4 Ways to Manage Imposter Syndrome
July 29, 2020
A colleague shared an article last week with a group of us regarding self-doubt. We all question ourselves from time to time, but when these feelings of doubt invade our minds making us question our worth in an organization, it becomes known as imposter syndrome. Psychology Today defines it as “a pattern of behavior where people doubt their accomplishments and have a persistent, often internalized fear of being exposed as a fraud.” While me might assume women suffer more from imposter syndrome than men, according to an expansive study published in 2019 in Journal of General Internal Medicine it was common among both genders. In the study’s literature review, the gender results were all over the place, suggesting that on average, both men and women experience imposter syndrome. Some studies in the review, however, found that women and men coped differently.
Regardless of whether one gender experiences it more than the other, it is important to note there are no cures. Psychology Today makes the point that Imposter Syndrome is not a disease. But it is real, and it can wreak havoc with productivity and thus a career. In other words, the self-deprecating monster within can become a self-fulfilling prophecy. If you allow you inner voice to continually tell you that you are not truly qualified, that you are not good at what you do and so forth, it becomes harder and harder to realistically see your successes and achievements. Over time, this can lead to depression and anxiety disorders. The continued cycle undermines not just your confidence, but also your career.
There are ways to manage Imposter Syndrome before it gets the best of you. I do want to note that if it has taken a strong hold and has had a significant impact on your productivity, attitude, relationships, career, etc., then it is likely time to seek professional help. For those of you who experience doubt upon occasion, or it lingers in the back of your mind, here are four ways to manage:
Find A Mentor
A mentor is someone who is in your corner to help you advance your career. While they must be honest with you, they are also there to serve a cheerleader and remind you of your accomplishments and talents.
Every person should keep a file of their accomplishments. It doesn’t matter if it is a paper or digital file. The point is it is a place to keep that email when a senior leader reaches out to tell you what a great job you did, when a client emails you to tell you that without you their project would have crashed and burned, or when a colleague thanks you for stepping in to help them meet a deadline. You can refer to this as you prepare your annual performance review, but you can also review it when you are feeling as if you are not contributing.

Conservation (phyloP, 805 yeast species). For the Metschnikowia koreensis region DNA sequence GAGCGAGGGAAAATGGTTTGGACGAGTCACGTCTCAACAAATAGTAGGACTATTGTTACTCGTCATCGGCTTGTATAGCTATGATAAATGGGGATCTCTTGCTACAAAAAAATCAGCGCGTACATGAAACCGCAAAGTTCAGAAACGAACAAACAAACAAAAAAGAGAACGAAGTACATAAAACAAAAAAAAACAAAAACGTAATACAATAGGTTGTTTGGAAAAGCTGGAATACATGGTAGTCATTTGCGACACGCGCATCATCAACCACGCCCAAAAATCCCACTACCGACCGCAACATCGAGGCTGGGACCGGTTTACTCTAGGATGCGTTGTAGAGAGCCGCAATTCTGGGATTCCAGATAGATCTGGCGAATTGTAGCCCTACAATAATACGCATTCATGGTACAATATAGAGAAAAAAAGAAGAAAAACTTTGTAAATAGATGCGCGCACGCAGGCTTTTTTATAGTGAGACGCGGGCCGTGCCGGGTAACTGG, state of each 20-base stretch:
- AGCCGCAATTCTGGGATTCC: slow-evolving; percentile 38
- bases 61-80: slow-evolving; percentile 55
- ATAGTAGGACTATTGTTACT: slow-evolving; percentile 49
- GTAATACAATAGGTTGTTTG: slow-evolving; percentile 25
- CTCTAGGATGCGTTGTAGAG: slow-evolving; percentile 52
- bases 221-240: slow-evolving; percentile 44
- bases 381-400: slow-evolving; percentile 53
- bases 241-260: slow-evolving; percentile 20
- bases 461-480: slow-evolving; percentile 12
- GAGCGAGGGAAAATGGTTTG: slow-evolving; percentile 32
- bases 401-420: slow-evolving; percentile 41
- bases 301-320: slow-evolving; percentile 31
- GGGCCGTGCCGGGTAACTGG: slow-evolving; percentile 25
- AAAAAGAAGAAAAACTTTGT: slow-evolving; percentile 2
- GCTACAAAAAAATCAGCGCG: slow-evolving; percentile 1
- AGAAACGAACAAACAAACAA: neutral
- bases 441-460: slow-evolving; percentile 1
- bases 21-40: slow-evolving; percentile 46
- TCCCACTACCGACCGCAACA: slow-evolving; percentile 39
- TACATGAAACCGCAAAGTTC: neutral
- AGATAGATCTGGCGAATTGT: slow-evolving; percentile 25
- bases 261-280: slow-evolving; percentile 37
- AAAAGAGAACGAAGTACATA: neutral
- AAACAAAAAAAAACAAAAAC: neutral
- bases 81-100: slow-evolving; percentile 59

Embrace Failure as Part of a Process
The Dyson vacuum cleaner commercial used to highlight how many prototypes it took to create the highly rated vacuum. If you can’t embrace that failure is part of process, then you are destined to fail. When you embrace it, you are much more likely to move forward and find meaningful solutions, and perhaps more important – you are less likely to view the failures in a self-deprecating manner and thus fueling an imposter syndrome. You can also look back at those less than successful moments and then see the trajectory.
Reflect and Write
I am a huge fan of reflection. The process of honestly looking at where you are, where you’ve come from and where you want to head is enormously beneficial. It is also a receptacle for your successes and an opportunity to write about those successes and achievements. In addition, it provides you with the chance to write about less than stellar outcomes and examine where things went wrong and how to adapt or shift in the future. For me, when I reflect on an achievement, I try and let myself enjoy the moment and see the accomplishment for what it is – often hard work and persistence. I also look at the elements of the accomplishment, so I can repeat those elements in the future. For example, the first time I negotiated my salary – I made a point to acknowledging it was not that difficult, I examined the words, body language, and reasoning I used, which was helpful when my next opportunity presented itself.
Again, everyone has the occasional battle with their inner self propagating some self-doubt. It is important in those moments to stand up and tell yourself that you are not an imposter, you earned the praise, the promotion, the raise, or the new opportunity. The people who raised you, promoted you, gave you the raise, and presented you with a new opportunity, clearly have faith in you and see your value, and you should allow yourself to see your value as well.
Stay safe and healthy,
Anne Converse Willkomm
Assistant Clinical Professor
Department Head of Graduate Studies